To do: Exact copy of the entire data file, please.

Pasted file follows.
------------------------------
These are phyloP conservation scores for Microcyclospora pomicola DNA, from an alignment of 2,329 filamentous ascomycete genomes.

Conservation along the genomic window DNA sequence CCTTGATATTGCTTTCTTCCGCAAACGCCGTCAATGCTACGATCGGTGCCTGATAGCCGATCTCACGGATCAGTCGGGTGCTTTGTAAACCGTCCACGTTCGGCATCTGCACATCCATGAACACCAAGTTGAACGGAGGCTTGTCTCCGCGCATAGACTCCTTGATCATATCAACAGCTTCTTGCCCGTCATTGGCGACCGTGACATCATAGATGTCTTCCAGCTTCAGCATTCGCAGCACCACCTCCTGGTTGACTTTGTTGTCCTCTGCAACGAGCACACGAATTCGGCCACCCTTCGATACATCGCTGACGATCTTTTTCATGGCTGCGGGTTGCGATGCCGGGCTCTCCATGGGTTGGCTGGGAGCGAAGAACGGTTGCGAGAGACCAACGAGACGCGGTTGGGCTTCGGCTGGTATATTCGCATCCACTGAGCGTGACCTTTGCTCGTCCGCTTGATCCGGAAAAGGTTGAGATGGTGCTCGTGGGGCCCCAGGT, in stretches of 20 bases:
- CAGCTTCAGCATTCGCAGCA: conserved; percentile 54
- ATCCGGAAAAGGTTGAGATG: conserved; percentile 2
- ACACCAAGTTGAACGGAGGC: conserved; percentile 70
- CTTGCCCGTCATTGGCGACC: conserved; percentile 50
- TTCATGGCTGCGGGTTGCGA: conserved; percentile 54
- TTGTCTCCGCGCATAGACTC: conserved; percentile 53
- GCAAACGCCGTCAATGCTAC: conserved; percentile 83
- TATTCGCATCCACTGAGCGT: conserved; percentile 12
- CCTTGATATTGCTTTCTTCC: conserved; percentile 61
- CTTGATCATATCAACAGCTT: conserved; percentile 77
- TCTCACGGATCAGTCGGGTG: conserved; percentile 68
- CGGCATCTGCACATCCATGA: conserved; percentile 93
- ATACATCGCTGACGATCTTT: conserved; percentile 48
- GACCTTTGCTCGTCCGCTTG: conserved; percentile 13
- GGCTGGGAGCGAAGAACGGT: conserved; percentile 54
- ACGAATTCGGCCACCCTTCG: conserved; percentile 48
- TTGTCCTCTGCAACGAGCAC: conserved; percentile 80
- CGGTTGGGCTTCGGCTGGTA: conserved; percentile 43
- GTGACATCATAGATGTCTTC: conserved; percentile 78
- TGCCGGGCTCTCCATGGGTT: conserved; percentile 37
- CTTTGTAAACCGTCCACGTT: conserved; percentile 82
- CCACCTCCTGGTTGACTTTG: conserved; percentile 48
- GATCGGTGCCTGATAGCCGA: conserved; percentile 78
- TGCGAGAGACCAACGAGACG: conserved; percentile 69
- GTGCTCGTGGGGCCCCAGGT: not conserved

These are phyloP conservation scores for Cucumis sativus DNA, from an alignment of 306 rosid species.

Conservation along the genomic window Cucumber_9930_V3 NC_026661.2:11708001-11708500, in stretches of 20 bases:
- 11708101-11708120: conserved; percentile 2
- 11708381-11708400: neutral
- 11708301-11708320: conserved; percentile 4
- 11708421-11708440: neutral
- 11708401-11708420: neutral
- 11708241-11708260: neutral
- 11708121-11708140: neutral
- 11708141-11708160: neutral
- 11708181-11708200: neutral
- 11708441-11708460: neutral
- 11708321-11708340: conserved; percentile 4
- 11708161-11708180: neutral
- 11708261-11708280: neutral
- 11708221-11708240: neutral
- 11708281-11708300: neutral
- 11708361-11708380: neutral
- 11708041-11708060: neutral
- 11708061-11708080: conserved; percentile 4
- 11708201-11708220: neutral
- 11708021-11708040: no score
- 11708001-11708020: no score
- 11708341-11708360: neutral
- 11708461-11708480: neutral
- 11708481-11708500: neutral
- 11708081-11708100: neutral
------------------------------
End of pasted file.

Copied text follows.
These are phyloP conservation scores for Microcyclospora pomicola DNA, from an alignment of 2,329 filamentous ascomycete genomes.

Conservation along the genomic window DNA sequence CCTTGATATTGCTTTCTTCCGCAAACGCCGTCAATGCTACGATCGGTGCCTGATAGCCGATCTCACGGATCAGTCGGGTGCTTTGTAAACCGTCCACGTTCGGCATCTGCACATCCATGAACACCAAGTTGAACGGAGGCTTGTCTCCGCGCATAGACTCCTTGATCATATCAACAGCTTCTTGCCCGTCATTGGCGACCGTGACATCATAGATGTCTTCCAGCTTCAGCATTCGCAGCACCACCTCCTGGTTGACTTTGTTGTCCTCTGCAACGAGCACACGAATTCGGCCACCCTTCGATACATCGCTGACGATCTTTTTCATGGCTGCGGGTTGCGATGCCGGGCTCTCCATGGGTTGGCTGGGAGCGAAGAACGGTTGCGAGAGACCAACGAGACGCGGTTGGGCTTCGGCTGGTATATTCGCATCCACTGAGCGTGACCTTTGCTCGTCCGCTTGATCCGGAAAAGGTTGAGATGGTGCTCGTGGGGCCCCAGGT, in stretches of 20 bases:
- CAGCTTCAGCATTCGCAGCA: conserved; percentile 54
- ATCCGGAAAAGGTTGAGATG: conserved; percentile 2
- ACACCAAGTTGAACGGAGGC: conserved; percentile 70
- CTTGCCCGTCATTGGCGACC: conserved; percentile 50
- TTCATGGCTGCGGGTTGCGA: conserved; percentile 54
- TTGTCTCCGCGCATAGACTC: conserved; percentile 53
- GCAAACGCCGTCAATGCTAC: conserved; percentile 83
- TATTCGCATCCACTGAGCGT: conserved; percentile 12
- CCTTGATATTGCTTTCTTCC: conserved; percentile 61
- CTTGATCATATCAACAGCTT: conserved; percentile 77
- TCTCACGGATCAGTCGGGTG: conserved; percentile 68
- CGGCATCTGCACATCCATGA: conserved; percentile 93
- ATACATCGCTGACGATCTTT: conserved; percentile 48
- GACCTTTGCTCGTCCGCTTG: conserved; percentile 13
- GGCTGGGAGCGAAGAACGGT: conserved; percentile 54
- ACGAATTCGGCCACCCTTCG: conserved; percentile 48
- TTGTCCTCTGCAACGAGCAC: conserved; percentile 80
- CGGTTGGGCTTCGGCTGGTA: conserved; percentile 43
- GTGACATCATAGATGTCTTC: conserved; percentile 78
- TGCCGGGCTCTCCATGGGTT: conserved; percentile 37
- CTTTGTAAACCGTCCACGTT: conserved; percentile 82
- CCACCTCCTGGTTGACTTTG: conserved; percentile 48
- GATCGGTGCCTGATAGCCGA: conserved; percentile 78
- TGCGAGAGACCAACGAGACG: conserved; percentile 69
- GTGCTCGTGGGGCCCCAGGT: not conserved

These are phyloP conservation scores for Cucumis sativus DNA, from an alignment of 306 rosid species.

Conservation along the genomic window Cucumber_9930_V3 NC_026661.2:11708001-11708500, in stretches of 20 bases:
- 11708101-11708120: conserved; percentile 2
- 11708381-11708400: neutral
- 11708301-11708320: conserved; percentile 4
- 11708421-11708440: neutral
- 11708401-11708420: neutral
- 11708241-11708260: neutral
- 11708121-11708140: neutral
- 11708141-11708160: neutral
- 11708181-11708200: neutral
- 11708441-11708460: neutral
- 11708321-11708340: conserved; percentile 4
- 11708161-11708180: neutral
- 11708261-11708280: neutral
- 11708221-11708240: neutral
- 11708281-11708300: neutral
- 11708361-11708380: neutral
- 11708041-11708060: neutral
- 11708061-11708080: conserved; percentile 4
- 11708201-11708220: neutral
- 11708021-11708040: no score
- 11708001-11708020: no score
- 11708341-11708360: neutral
- 11708461-11708480: neutral
- 11708481-11708500: neutral
- 11708081-11708100: neutral